When You’re Out of Your League (Or: My Weekend with Marshall Goldsmith and Friends)
How do you rate yourself?
Marcella and I met in 1992 and it was pretty much an instant connection, so it’s been 24-plus years since I’ve had to date. (And let me just say, phew!) But I’ve watched enough movies to know about the “I’m a 6 and she’s a 9” phenomenon — that ranking of oneself with the notion that more than plus or minus 2 and you’re dating out of your league.
Dating. Working with people. Different. The same. There are times when we suddenly feel like a small, small fish in a big pond.
To rewind a bit, I was one of the first 15 (then 25) people selected to be part of what’s become the Marshall Goldsmith 100 Coaches project. Here’s the skinny: Marshall —#1 exec coach, seller of a gazillion books, etc. — picks 100 coaches and teaches them all he knows. Those 100 coaches have no obligations other than to do the same, to pay it forward.
Some 12,000 people applied and these 25 people were picked. We all met a couple of weeks ago in Phoenix, and I’ve had a bunch of inquiries from my friends on LinkedIn and beyond asking me about the weekend.
I’ve got lots to tell you, but for now let me mention four lessons I learned about playing out of one’s league. Just to spice things up a little, #1 contradicts #2, and #3 contradicts #4.
1 Do your homework
Did you check out that list? Sheesh. It’s got four of the Thinkers50. It’s got people who’ve written brilliant books. It’s got CEOs. It’s got future CEOs. It’s got entrepreneurs who’ve made their millions, and then done it again. It’s got . . . intimidation power.
But then again, everyone’s three-line bio has a bit of intimidation heft. Here are My Headlines. These are my Gold Medals. And there’s always more to it.
So I jumped on to LinkedIn, read up about each of them and got a sense of their journey. For instance, I discovered that Alexander Osterwalder, author of the fantastically good Business Model Generation, spent time working to eliminate AIDS and malaria. Aha! A connection with my End Malaria project. Garry Ridge, the CEO of WD-40, turns about to be a fellow Aussie. So I like him immediately.
I also asked to connect with all of them on LinkedIn (similar to how I endeavour to shake the hands of all participants at my keynotes and workshops), as a way of initiating a relationship and reminding myself that they’re human too.
Executive summary: Know who you’re dealing with.
2. Forget your homework
But here’s what happens when I do my homework like this. I make stuff up. And mostly, I make up how much I’m probably not going to like these people and how I’m not going to fit in. And that they’ll be pushy, ambitious, arrogant, cliquey and so on.
I get like this for high-school reunions too. Look how far I’ve come in 30 years, I think. Why would I want to mix with some of those high-school guys? Of course, I’m making up that, in 30 years, they’ve failed to develop and mature at all. Only I managed to do that.
So step two is to forget your homework.
On the first night, we all meet for cocktails (lesson 2a: start drinking asap) and then a meal. As soon as I start talking to people, I discover that they are humble, interested, excited, messy and genuine. Just like me. What a surprise! What a relief!
Executive summary: See the human being behind the resumé.
3. Stay relentlessly curious & make others look good
One person I was very keen to meet in person was Whitney Johnson. She’d already been on my podcast to discuss her book Disrupt Yourself: Putting the Power of Disruptive Innovation to Work, and I was excited to get to know her a little more deeply. (Her podcast, Disrupt Yourself, is a must-listen!)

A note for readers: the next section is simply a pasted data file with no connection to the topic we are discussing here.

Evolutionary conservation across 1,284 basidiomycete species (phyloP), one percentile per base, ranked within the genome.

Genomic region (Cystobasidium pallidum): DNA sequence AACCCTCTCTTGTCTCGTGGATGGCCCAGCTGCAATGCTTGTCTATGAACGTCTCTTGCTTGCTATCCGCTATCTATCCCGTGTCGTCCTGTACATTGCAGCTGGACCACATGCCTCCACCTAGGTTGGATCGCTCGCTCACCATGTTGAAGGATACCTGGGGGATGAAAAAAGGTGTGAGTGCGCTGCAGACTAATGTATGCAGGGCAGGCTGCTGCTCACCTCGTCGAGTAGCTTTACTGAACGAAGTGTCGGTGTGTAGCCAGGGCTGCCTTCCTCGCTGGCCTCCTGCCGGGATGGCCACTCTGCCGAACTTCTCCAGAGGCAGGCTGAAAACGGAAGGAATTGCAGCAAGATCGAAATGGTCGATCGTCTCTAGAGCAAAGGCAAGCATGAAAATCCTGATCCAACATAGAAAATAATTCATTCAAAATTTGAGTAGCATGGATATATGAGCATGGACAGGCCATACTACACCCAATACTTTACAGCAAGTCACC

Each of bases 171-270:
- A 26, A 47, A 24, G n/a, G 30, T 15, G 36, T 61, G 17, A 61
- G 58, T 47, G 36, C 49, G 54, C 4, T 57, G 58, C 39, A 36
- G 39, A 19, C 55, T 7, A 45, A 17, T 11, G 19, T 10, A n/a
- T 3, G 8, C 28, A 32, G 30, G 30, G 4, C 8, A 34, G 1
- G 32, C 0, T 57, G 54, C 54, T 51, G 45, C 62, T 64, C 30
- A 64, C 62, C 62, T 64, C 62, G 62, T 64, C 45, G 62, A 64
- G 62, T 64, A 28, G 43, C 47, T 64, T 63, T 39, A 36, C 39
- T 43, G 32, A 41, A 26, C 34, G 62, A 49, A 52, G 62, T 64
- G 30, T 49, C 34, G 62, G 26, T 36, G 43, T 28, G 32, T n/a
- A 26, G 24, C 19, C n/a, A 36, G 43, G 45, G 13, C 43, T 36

It turns out that Whitney is a genius at these sorts of meetings. More than anyone else I met there, when she spoke to someone, she stayed relentlessly curious about who they were and what Great Work they were up to. More than that, she made others look good. She’d introduce me to someone she’d just met, and say lovely things about me and about The Coaching Habit.
It turns out that one surefire way to make yourself look good is to work hard to make others look good.
Executive summary: Focus on others, not on yourself.
4. Remind yourself about you at your best
Focus on others. You got that, I know. But there’s danger in that advice. It’s the Too Too Humble trap.
Adam Grant touched upon this in his book Give and Take, in which he shows that there are two ways of giving. The first — and powerful — way is to give in a way that’s generous, openhearted and doesn’t leave you depleted and diminished. The second way is a sacrificial approach whereby you give up your boundaries, your ego and your status for the sake of others, which of course does leave you depleted and diminished.
To help me take option A rather than option B, I carried my This/Not This card with me throughout the weekend. On it are eight pairs of words, the words in the “This” column capturing elements of me showing up at my best, the words in the “Not This” column being how I show up when I’m off my game. Anytime I felt a bit wobbly, I’d take a quick check of the list, identify the issue (“Feeling anxious”), identify its alternative (“Be comfortable”) and then consciously work to embody that.
Executive summary: Show up as the best version of yourself.
You can swim at the deep end
The weekend with Marshall and the other 24 coaches was much more than just hanging out with impressive people. We spent a morning with the former CEO of Ford, Alan Mulally, and it was eye-opening to learn from him how both simple and difficult it can be to manage others. Marshall, of course, shared some of the key parts of his work, and we talked a lot about paying things forward.
However, a good deal of the magic of the weekend really came about because of the others in the room. And learning how to show up to give and take with the best of them was part of what I learned.